Welzetta Hardeman (1936-2017)
“In 1941 they began to tear down where the Waterfront is in Homestead. That’s where I lived, and we had to find a place to go. When we left Homestead my father had died about a month or two before then. I remember coming in this house, I never saw so many beds. So many rooms, in all my life. When we moved up here, of course it was 1941. There was white people every other house. And you were told, you’re in a white neighborhood now, don’t come here acting up. [Black] people began to buy homes, although everybody worked. I felt we were poor, poor. I did (laughs).
My mother had bought the house but my mother wasn’t but 21. She bought the house off the man who owned a bar down the hill. [The mortgage was] $17 a month. She used to go down the Hill and used to take us down with her. Jews had many little shops in the Hill, and she’d go down in the little store, and she’d pay the mortgage there. It’d be about four or five old men sitting in a little room in the store, sitting by a fire. Yeah. She had the house but it wasn’t easy.
I know about the rough times. I know about the plumbing. I know about the roof when it was leaking, here and there, everywhere. And when the family came, even holiday time when they all came, everybody came in here just the same. And you had plenty of food. I still think to myself, you ain’t never been cold. You ain’t never been outdoors. So I have a lot of thanks to give. That I feel very deeply. It wasn’t as fashionable as it is now, but it was home. It was home.”
Elizabeth Ann sharpe Haley (b. 1941)
“My parents were grew up in Alabama. I was actually born in a little town called Letohatchee, Alabama, which is about 30 miles from Montgomery. When I was six months old they moved to Pittsburgh, where my mother’s sister and her family lived (the Moncrief’s). My dad was young with two young children, and the job opportunities were be better here in Pittsburgh. That’s the reason for the move. I actually grew up on Morgan Street and then my family purchased a house on Francis Street, which was up the street from the Centre Avenue YMCA.
[There is] just so much history in the Hill of people who’ve done well, and mainly because of the neighborhood. All the houses were [kept] with pride, and people were homeowners. Which doesn’t mean that if you weren’t a homeowner that you couldn’t prosper. But that Francis St. and Centre Avenue, those were all homeowners so they took the leadership and pride into the Hill. So you know when people say, ‘Where are you from?’ I’m glad to say I’m from the Hill.”
Charlene Foggie-Barnett (b. 1958)
“My basic connection [to the Hill] is my mother (Madeline Sharpe-Foggie) was married to my father (Bishop Charles H. Foggie) in the Hill, and they produced me (laughs). But my mother was raised in the Hill on Junilla Street, and her extended family was raised in the Hill. They had come from Abbeyville, South Carolina, and eventually ended up as a family in the Hill District. My father was actually born in Sumpter, South Carolina, but he had to go north because his father was almost lynched. He was raised in Boston, and he became a minister and a Civil Rights leader here in the Pittsburgh area.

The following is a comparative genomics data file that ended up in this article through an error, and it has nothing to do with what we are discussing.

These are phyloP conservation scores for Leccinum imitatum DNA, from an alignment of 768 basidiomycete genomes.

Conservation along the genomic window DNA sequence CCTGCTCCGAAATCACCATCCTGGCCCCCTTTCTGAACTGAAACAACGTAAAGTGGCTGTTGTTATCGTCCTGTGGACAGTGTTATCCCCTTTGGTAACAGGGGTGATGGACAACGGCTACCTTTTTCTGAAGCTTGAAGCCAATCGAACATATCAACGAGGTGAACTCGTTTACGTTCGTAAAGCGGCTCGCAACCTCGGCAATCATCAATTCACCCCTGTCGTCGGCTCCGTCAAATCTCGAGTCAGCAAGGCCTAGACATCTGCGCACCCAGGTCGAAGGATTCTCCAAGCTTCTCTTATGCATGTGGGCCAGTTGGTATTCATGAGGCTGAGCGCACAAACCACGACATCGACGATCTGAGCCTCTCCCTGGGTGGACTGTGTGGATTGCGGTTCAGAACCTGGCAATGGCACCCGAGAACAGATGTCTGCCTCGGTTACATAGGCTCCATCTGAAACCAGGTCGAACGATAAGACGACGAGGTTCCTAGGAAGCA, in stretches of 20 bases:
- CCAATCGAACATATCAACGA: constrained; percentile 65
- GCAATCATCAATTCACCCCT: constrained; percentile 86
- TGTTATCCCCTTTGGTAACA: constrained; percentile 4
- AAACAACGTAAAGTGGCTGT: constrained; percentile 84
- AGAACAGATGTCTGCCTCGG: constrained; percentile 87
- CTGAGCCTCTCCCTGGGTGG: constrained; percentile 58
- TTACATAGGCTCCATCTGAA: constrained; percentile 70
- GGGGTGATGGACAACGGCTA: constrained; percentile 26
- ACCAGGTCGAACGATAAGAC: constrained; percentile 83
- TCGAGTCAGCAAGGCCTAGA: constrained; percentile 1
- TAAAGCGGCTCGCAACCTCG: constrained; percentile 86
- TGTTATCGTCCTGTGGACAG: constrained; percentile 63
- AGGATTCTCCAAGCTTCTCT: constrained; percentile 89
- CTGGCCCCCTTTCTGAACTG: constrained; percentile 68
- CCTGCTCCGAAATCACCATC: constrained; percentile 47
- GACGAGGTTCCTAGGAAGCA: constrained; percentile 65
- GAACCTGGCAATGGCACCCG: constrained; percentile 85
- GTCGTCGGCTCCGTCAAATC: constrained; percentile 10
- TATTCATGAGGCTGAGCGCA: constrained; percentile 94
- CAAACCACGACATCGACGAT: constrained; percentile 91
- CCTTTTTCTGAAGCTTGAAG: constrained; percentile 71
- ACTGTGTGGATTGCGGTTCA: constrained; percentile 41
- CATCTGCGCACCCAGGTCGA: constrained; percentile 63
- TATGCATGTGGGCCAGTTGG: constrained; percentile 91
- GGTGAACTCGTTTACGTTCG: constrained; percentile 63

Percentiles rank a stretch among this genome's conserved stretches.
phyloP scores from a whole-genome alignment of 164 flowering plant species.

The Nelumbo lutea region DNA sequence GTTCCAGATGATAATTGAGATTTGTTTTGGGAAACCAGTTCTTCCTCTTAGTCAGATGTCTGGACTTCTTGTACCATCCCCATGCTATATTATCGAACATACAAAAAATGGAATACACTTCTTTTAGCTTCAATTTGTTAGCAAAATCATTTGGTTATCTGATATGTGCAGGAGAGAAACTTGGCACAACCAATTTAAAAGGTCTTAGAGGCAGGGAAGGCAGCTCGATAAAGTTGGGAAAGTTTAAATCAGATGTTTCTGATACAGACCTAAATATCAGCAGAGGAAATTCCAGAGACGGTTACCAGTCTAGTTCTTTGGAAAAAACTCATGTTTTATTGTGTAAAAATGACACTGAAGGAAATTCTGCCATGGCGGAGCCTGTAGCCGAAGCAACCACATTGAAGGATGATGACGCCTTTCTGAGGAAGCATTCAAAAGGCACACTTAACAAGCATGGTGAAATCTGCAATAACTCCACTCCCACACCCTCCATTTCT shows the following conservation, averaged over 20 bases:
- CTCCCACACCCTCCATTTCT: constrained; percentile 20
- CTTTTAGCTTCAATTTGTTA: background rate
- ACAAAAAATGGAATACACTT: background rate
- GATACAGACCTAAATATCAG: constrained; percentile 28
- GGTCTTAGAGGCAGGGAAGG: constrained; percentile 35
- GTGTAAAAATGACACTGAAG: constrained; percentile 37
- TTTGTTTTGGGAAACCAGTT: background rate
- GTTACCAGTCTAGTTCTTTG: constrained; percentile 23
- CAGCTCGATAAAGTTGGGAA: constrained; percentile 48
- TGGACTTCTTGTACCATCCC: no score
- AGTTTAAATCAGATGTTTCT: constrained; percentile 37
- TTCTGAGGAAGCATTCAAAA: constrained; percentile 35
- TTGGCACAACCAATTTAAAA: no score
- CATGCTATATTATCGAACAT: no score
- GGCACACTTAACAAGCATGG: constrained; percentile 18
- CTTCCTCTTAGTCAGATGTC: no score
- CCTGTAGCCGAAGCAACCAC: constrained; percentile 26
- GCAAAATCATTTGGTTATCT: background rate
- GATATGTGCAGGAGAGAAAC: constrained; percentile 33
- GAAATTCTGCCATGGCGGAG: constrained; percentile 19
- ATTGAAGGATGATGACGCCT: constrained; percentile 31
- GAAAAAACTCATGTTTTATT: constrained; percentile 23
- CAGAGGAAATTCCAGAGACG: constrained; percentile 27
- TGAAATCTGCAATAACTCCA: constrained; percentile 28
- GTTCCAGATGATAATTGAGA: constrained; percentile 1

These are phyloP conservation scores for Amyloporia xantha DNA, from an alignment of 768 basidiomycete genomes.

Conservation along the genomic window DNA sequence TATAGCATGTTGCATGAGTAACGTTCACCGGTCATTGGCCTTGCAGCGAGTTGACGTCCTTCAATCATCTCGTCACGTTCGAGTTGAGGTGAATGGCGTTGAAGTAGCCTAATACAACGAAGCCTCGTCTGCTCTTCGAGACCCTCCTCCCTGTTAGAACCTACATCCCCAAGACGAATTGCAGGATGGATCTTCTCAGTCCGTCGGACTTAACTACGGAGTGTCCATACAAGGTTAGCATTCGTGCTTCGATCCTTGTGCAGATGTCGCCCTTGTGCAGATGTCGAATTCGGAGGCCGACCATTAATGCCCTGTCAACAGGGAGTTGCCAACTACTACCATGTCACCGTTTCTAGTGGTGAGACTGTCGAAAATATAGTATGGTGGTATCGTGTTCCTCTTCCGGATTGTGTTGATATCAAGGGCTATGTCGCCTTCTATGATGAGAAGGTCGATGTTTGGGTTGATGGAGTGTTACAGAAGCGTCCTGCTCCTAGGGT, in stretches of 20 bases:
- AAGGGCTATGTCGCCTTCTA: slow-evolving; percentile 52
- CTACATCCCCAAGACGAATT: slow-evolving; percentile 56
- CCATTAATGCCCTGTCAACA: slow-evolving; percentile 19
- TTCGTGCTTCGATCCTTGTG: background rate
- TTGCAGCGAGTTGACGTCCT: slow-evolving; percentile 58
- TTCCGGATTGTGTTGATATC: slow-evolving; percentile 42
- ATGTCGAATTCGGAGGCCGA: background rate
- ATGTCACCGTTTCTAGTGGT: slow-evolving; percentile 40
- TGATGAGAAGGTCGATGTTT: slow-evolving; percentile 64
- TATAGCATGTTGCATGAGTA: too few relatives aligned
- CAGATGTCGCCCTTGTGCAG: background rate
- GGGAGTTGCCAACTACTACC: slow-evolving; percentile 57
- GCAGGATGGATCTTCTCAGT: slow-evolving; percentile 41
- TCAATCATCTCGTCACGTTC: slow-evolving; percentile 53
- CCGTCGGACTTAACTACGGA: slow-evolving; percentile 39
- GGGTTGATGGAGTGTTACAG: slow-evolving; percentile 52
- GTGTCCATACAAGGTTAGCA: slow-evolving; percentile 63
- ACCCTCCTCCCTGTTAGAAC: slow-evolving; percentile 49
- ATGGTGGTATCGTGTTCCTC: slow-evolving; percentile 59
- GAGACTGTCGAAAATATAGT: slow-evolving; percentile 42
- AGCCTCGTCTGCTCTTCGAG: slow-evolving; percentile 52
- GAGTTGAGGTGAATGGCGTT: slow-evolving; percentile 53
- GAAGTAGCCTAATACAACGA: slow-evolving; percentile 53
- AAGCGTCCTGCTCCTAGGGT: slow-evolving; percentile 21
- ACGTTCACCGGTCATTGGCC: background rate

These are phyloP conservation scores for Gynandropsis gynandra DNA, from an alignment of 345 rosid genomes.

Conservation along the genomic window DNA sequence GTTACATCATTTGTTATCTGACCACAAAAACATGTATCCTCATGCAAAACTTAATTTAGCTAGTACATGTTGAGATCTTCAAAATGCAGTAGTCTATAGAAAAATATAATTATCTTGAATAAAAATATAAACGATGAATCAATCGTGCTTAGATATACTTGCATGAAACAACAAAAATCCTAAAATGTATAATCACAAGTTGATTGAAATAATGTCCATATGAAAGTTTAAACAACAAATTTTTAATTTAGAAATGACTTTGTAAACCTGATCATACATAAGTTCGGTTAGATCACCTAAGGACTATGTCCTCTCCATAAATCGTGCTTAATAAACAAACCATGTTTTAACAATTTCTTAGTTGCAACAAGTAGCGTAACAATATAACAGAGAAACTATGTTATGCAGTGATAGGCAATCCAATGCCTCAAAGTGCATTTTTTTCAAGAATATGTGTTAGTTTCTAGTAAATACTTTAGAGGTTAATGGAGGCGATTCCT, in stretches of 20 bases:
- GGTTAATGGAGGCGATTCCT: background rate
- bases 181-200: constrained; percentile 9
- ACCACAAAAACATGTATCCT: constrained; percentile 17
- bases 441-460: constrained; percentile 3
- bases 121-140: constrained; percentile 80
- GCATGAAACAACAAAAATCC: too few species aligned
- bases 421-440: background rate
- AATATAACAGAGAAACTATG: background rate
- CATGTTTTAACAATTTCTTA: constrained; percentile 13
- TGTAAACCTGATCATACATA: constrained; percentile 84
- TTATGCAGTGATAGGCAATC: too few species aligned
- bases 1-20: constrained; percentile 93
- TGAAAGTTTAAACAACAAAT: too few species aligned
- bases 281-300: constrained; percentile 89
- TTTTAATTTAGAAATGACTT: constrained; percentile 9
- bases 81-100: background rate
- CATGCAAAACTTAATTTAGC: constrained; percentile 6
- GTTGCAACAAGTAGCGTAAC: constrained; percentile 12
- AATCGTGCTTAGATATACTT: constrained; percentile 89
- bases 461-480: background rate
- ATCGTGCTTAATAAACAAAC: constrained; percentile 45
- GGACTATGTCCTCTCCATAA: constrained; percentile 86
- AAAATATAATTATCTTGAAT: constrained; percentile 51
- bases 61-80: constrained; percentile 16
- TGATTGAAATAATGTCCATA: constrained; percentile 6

My dad was close with Thurgood Marshall and a lot of the national Civil Rights people. And I remember them being in the house different times, even Dr. King before his death. These people were sitting in each other’s living rooms, planning things. As we do now. But their outcomes were very much chronicled and pinnacled because big things were happening.
I was raised on Ewart Drive. It’s in the “Sugar Top” area, which in some circles can get you into kind of a sticky mess because at one time it was considered an elitist area. It was and it was not. There were some people that had made some advantages economically, socially, politically, educationally and what not—and they seemed to congregate in this area. Attorneys, physicians, business owners, ministers, educators lived in Sugar Top, as did other people. If you fell down and got hurt, your neighbor would take you in and clean up your cut. It was really like Cheers almost. Everyone really knew your name. Or they knew where you were supposed to be. And it didn’t matter if you lived in the Lower Hill or Upper Hill or Middle Hill or whatever, people got along. I know I’m making it seem like a utopia but it felt like that. And I’ve never had that feeling again.”